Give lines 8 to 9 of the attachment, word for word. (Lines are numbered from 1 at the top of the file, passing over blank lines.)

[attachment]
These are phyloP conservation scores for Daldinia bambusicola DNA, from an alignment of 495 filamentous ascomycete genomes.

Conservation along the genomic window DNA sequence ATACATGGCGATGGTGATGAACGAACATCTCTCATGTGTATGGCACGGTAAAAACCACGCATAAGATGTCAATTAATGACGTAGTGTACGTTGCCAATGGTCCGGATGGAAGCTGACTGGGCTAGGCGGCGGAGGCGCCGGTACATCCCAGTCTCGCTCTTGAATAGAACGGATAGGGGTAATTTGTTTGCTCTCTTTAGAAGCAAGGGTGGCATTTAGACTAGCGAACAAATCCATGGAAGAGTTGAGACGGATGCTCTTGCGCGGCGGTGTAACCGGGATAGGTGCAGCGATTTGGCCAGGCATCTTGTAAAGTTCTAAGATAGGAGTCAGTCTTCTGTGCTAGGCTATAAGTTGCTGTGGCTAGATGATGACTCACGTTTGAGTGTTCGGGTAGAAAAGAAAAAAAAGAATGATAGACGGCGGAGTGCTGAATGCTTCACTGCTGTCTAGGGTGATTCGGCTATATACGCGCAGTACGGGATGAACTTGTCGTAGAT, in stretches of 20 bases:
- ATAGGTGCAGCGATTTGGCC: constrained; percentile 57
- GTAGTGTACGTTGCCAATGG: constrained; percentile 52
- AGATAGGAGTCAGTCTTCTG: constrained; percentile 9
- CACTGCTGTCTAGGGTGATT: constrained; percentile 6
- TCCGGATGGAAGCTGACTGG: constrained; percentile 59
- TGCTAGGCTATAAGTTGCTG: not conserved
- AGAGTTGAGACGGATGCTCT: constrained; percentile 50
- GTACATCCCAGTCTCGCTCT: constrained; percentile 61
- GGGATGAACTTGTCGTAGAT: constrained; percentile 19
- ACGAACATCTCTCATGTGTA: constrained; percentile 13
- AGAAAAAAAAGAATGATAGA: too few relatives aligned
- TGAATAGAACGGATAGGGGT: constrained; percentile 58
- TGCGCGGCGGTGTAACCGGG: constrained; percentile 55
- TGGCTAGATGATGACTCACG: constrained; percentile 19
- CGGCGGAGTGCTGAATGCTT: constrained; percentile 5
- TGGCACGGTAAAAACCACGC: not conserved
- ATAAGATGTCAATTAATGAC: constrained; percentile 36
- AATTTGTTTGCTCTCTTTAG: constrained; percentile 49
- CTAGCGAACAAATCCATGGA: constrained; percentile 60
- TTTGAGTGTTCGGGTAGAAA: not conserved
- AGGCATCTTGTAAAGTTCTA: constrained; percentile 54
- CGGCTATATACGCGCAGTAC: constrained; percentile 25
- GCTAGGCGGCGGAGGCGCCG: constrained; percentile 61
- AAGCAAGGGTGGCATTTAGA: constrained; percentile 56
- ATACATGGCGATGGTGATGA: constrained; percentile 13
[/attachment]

- TGCTAGGCTATAAGTTGCTG: not conserved
- AGAGTTGAGACGGATGCTCT: constrained; percentile 50